All of us remember the introduction of computers in the title industry which was heralded as a time saving method of generating the necessary HUD1 settlement sheets and ancillary documents necessary for us to perform our daily profession. Since then, computers have infiltrated many aspects of our personal lives from banking to Netflix predicting for us what movies we would like to watch next. Few of us could have predicted the astonishing claim of States Title that computers using algorithms can now replace the “…. the time and labor-intensive title search process with a predictive analytics algorithm that underwrites title insurance policies instantaneously, with curative-free coverage for nearly all title defects.” Putting aside for the moment that I do not understand what that even means, who is the company making this claim?
States Title, established in 2016, recently acquired North American Title and predicts that the future of title underwriting and issuance of title policies will involve the artificial intelligence of computers in predicting the probability of liens on individual titles by statistical analysis rather than imperial data subject to human review. States Title, whose website at www.statestitle.com, lists the leadership and management personnel for their company and not unsurprisingly not a single person in the leadership matrix has a background in real estate or real estate law and base their expertise on technology and information management.
Title underwriting, as a pre-condition to the issuance of title insurance is, after all, grounded in risk management. There is an old saying in real estate that no title is perfect, and we know from experience it is true. The title insurance industry and specifically national title insurance companies accept the known risk of claims inherent in an imperfect land recordation system to protect their insureds against loss and partly to justify rate filings. So, if issuing title policies is founded upon assumption of title loss risks, what is wrong with a computer algorithm predicting the likelihood for such a loss rather than human review? The answer I think lay in how States Title perceives the process would work.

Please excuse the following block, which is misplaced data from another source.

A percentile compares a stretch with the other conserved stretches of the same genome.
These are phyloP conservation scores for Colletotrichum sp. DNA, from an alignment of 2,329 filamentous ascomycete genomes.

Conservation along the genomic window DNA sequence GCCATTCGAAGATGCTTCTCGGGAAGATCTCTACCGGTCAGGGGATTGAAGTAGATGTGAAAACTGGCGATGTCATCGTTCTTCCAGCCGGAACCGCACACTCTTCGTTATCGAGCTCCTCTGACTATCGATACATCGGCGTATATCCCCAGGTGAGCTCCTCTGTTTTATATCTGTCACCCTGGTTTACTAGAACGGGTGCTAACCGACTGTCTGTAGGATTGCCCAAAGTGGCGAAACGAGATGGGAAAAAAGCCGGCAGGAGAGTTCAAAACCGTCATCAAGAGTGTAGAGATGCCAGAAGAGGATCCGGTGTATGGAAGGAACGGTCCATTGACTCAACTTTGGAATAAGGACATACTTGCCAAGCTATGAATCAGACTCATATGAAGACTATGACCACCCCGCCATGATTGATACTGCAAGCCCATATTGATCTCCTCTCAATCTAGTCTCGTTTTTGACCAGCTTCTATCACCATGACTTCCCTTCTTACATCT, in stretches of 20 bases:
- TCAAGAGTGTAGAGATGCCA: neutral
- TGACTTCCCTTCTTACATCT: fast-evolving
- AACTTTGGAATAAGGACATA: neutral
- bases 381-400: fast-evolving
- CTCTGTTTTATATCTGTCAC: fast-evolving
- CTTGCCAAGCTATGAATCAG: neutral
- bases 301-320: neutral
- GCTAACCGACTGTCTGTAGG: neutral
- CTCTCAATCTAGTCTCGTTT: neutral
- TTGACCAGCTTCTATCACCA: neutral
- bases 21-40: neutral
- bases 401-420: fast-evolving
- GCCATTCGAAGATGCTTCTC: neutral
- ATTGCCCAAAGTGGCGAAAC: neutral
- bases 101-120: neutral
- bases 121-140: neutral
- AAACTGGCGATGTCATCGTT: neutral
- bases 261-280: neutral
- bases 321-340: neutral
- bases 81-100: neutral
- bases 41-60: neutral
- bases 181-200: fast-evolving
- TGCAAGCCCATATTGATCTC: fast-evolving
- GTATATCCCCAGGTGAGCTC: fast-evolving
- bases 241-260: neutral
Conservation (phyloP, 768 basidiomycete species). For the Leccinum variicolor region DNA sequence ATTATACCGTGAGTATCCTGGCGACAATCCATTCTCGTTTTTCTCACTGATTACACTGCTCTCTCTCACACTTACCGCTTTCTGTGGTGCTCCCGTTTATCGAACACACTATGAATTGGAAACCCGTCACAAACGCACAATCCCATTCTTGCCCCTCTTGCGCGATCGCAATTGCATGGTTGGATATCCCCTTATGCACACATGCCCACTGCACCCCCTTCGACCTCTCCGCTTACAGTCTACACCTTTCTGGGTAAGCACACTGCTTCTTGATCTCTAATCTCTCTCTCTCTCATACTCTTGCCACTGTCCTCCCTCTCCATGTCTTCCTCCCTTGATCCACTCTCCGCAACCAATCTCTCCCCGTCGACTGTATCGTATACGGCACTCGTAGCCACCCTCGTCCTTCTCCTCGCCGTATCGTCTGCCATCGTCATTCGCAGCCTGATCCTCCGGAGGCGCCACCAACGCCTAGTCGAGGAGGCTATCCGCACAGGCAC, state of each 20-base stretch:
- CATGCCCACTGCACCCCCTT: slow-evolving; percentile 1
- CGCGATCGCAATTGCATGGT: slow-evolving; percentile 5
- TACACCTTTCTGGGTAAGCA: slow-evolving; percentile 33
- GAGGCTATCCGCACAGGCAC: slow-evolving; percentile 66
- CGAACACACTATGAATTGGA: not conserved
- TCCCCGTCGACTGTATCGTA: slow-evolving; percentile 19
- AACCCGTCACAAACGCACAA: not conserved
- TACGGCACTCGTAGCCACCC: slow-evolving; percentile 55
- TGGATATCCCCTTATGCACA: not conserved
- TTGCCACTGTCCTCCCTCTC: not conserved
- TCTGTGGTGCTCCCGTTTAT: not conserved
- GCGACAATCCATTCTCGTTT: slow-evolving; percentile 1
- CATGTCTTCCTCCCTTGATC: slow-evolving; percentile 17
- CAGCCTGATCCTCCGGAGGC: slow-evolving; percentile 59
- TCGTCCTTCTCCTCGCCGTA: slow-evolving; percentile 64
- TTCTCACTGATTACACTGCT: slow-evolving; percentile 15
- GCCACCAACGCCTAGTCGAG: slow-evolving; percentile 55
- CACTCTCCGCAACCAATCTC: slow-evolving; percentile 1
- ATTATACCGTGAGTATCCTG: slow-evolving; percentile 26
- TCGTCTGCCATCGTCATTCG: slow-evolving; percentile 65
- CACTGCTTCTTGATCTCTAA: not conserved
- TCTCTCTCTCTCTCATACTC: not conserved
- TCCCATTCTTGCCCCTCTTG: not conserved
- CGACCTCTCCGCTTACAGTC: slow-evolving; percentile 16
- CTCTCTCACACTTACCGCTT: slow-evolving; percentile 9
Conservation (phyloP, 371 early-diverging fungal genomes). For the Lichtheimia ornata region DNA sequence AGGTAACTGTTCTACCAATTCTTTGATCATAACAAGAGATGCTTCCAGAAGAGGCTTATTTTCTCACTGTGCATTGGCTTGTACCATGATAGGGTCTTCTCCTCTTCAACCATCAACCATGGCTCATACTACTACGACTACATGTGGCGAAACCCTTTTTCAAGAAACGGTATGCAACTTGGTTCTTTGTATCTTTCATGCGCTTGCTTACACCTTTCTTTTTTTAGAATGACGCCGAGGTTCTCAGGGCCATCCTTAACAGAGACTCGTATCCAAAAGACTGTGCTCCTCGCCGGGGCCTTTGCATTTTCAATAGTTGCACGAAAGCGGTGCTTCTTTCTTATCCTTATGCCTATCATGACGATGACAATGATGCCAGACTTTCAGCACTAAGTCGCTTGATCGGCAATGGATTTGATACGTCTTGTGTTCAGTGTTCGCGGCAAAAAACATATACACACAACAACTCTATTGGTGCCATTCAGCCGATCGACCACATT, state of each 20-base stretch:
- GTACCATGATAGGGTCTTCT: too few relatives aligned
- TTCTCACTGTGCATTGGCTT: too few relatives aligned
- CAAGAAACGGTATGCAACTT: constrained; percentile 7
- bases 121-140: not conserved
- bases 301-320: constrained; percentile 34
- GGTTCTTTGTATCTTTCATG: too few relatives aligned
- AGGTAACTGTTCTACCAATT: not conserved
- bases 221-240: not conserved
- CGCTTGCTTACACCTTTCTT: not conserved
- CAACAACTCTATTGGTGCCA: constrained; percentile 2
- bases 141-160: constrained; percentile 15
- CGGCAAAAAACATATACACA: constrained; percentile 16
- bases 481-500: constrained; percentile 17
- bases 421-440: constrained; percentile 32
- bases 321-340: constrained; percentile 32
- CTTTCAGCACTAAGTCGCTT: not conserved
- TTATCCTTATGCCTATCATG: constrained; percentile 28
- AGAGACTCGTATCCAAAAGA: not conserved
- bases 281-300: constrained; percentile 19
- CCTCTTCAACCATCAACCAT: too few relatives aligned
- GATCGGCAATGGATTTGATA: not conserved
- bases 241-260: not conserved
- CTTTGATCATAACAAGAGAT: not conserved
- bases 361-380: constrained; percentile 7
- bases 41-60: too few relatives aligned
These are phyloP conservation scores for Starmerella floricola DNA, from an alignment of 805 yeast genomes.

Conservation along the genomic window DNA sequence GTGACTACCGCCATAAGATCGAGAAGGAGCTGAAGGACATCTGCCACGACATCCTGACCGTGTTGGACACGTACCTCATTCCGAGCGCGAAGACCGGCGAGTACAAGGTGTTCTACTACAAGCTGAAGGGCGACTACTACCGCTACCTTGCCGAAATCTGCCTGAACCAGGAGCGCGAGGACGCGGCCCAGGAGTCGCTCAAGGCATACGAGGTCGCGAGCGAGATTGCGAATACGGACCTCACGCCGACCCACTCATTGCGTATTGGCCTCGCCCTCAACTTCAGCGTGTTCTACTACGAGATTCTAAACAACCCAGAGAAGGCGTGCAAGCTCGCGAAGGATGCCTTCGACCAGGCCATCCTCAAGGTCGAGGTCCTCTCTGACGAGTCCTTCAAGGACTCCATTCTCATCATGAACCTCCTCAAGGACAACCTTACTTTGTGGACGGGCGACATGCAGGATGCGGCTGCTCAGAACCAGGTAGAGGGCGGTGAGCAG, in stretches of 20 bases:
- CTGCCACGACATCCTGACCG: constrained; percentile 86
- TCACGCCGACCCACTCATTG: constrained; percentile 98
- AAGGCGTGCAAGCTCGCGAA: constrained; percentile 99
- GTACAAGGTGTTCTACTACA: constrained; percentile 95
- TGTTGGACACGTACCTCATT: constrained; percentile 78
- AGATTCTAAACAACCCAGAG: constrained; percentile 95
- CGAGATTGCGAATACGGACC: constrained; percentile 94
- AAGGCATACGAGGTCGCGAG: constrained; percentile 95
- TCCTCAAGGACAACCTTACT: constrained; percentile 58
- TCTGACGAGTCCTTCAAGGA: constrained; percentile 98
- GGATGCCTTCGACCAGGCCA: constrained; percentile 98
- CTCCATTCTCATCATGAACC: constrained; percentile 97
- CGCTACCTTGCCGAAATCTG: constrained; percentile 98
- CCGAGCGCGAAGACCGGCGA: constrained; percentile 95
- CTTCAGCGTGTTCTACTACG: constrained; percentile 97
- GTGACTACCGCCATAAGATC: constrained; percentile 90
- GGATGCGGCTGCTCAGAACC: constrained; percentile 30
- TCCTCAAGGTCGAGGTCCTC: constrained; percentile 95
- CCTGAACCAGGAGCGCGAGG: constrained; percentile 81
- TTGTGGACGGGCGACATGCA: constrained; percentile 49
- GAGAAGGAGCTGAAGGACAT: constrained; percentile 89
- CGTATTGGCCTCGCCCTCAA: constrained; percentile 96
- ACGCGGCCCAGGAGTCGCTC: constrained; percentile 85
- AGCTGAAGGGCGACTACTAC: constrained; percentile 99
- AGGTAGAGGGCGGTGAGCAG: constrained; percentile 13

This diagram taken from the website of States Title illustrates the concept:
Raw Data Computer algorithm 5-10 second analysis Title Product
After “…pulling data from public, paid and partner sources and intelligently sorting through them….” The algorithm can statistically predict to a 99% probability of a “clean title” and a 1% probability of liens as a result of a 5-10 second computer generated analysis. Essentially what the proponents of this system advocate is that the title insurance issuer is simply playing Russian Roulette on each title and assuming a 1% percent risk on all issued policies that the issuing company has assumed a risk of unknown liability. For the internal personnel of all major underwriters who are responsible for setting loss reserves, the task of setting reserves on that basis not only is impossible but foolhardy.
So where does that leave us? Suffice to say that StatesTitle has given us little in the way of detailed information enough to make a truly informed decision as to whether such a system is the prudent next step for the title industry. As for me, my analysis is simple at this point and I can illustrate it in this way. If I were given the choice of visiting a doctor for a checkup or the choice of a computer generated algorithym stating that I was in all probability 99% per cent healthy….I will still probably go to the doctor.